It’s true, of course, that we would still be without an Assembly of any kind in Wales were it not for the Labour Party. But it has always looked as though devolution for Wales was something into which they were bounced by the enthusiasm of the late John Smith and others in Scotland, and bounced reluctantly to boot. So whilst the fact of devolution is down to the Labour Party, so is its form, and particularly the painfully slow progress, with each step marking yet another attempt to paper over that party’s internal disagreements.
That it makes sense for any elected government spending large sums of money to have at least a degree of responsibility for raising the money that it spends rather than holding out a begging bowl is obvious to most. But the miserable little collection of minor taxes which might potentially be devolved without holding another referendum simply does not achieve that objective. Without the devolution of at least one major tax, such as income tax, any expectation that it will make much of a difference is misplaced.
Of course, I’m in favour of devolving all taxes, so the Mandy Rice Davies response would be a natural one, but in all seriousness, the ability to modify the rate of landfill tax will neither make the Welsh Government more accountable nor give it much of a lever for economic policy.
I don’t entirely disagree with the assertion by Carwyn Jones and the Labour Party that there are dangers in not resolving the Barnett issue first. Of course there are, but when we know that there’s no hope of any early resolution of the Barnett issue, it looks as though that question is being used as more of a fig leaf to hide opposition to tax-varying powers. Both issues need resolving, but the link is by no means as absolute as is being claimed.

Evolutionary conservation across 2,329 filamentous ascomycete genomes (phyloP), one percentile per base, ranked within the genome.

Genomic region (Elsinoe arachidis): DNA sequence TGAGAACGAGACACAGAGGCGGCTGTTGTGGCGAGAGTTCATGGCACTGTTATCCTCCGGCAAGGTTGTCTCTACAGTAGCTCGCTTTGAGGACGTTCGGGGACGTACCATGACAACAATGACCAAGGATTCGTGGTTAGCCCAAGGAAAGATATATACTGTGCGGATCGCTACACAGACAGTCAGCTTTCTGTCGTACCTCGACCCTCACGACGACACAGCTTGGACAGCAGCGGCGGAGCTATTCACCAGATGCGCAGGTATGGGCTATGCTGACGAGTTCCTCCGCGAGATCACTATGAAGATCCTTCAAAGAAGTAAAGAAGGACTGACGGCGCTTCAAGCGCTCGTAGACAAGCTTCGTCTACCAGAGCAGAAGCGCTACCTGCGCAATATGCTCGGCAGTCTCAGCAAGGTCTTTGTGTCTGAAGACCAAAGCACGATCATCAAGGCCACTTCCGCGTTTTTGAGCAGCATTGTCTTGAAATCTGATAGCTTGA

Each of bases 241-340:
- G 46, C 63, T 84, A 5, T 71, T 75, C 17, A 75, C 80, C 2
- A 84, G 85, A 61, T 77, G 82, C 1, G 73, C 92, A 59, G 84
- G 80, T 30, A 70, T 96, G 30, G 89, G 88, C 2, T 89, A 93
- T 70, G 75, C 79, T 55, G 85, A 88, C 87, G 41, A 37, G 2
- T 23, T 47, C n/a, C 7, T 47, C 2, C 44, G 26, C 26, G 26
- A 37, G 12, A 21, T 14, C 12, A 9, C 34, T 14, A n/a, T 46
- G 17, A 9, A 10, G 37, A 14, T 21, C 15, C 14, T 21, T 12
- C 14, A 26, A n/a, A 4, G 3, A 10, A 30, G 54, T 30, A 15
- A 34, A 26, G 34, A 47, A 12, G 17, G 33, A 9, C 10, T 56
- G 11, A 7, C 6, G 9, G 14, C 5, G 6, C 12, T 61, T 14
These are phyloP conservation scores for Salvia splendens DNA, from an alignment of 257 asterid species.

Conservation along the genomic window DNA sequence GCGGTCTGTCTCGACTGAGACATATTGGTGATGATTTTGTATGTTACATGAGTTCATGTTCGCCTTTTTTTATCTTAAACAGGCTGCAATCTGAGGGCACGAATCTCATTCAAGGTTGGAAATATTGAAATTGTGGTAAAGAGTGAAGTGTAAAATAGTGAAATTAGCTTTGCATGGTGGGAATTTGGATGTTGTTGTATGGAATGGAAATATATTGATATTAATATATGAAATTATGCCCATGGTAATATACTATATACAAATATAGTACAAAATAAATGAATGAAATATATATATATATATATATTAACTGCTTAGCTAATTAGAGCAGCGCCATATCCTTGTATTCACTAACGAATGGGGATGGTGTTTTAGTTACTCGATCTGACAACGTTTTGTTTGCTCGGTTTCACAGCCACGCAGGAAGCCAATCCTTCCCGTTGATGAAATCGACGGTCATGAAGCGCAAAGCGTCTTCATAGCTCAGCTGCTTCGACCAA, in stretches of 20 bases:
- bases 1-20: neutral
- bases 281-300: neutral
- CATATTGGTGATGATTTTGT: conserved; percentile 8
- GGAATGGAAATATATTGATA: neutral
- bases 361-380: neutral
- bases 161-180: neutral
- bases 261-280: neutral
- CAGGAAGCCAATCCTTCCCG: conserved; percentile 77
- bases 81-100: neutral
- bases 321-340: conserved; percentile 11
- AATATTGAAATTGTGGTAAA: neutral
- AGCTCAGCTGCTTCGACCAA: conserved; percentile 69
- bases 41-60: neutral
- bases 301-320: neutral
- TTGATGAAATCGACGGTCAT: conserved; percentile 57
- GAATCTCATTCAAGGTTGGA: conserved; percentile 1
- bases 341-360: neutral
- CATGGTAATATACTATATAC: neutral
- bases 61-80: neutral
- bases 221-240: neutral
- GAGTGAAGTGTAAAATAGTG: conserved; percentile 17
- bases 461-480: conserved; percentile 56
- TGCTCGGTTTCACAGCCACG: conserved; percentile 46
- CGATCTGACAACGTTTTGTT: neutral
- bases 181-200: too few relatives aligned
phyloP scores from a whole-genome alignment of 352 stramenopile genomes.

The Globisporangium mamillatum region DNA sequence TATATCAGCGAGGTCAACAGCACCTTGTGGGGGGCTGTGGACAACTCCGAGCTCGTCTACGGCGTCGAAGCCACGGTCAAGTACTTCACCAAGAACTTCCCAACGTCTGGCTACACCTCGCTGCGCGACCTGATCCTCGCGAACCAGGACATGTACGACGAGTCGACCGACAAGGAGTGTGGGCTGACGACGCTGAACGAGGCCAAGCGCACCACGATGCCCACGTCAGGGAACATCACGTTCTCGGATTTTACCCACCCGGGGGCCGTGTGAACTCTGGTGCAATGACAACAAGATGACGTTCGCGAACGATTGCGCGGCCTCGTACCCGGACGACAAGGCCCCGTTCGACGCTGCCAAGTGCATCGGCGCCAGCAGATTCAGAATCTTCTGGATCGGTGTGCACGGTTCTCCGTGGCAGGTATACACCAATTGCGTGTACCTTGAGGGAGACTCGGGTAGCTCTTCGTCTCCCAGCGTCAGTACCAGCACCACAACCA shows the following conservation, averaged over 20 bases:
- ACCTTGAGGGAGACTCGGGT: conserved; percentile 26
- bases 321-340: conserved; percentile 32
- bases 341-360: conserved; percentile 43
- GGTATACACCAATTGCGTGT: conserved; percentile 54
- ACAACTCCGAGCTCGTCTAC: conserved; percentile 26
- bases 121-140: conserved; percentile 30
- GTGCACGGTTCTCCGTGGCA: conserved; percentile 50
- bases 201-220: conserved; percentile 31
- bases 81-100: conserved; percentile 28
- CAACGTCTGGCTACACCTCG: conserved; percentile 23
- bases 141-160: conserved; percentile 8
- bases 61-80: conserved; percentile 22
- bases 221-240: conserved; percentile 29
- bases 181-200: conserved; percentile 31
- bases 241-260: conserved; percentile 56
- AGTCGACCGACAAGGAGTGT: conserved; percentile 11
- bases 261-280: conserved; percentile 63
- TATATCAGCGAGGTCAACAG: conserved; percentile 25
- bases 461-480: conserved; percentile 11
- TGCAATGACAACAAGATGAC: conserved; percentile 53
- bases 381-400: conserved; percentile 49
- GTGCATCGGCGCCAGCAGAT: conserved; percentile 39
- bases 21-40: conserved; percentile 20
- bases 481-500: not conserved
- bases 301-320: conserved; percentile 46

It was of course Carwyn Jones who claimed during the last referendum campaign that taxation powers would ‘require’ a referendum. It was a ‘requirement’ based more on the timid pragmatism of himself and his government and his own party’s continued internal disagreements over devolution than one based on any great constitutional principle. But once he’d stated it, it was always going to be difficult to do a u-turn later.
Reports suggest that the Silk Commission was unanimous in its recommendations and had no difficulty reaching that unanimity. How much of that ‘unanimity’ was real hard agreement as opposed to a pragmatic recognition that Labour Party support was dependent on coming up with the ‘right’ answers isn’t clear – and may not be so for some time, I’d guess. But it’s hard to see any logic other than such pragmatism in the referendum proposal. And it’s even harder to see any logic at all in the proposed multiple locks which all need to be opened before we can even hold a vote – it all looks more like an attempt to block taxation powers than to devolve them.It was Marx who said that history always repeats itself twice, the first time as tragedy, the second as farce. Farce may turn out to be an understated description of the proposal to hold yet another referendum, learning nothing from the last. How many farces can Labour stage before the audience realises that the butt of the joke is us?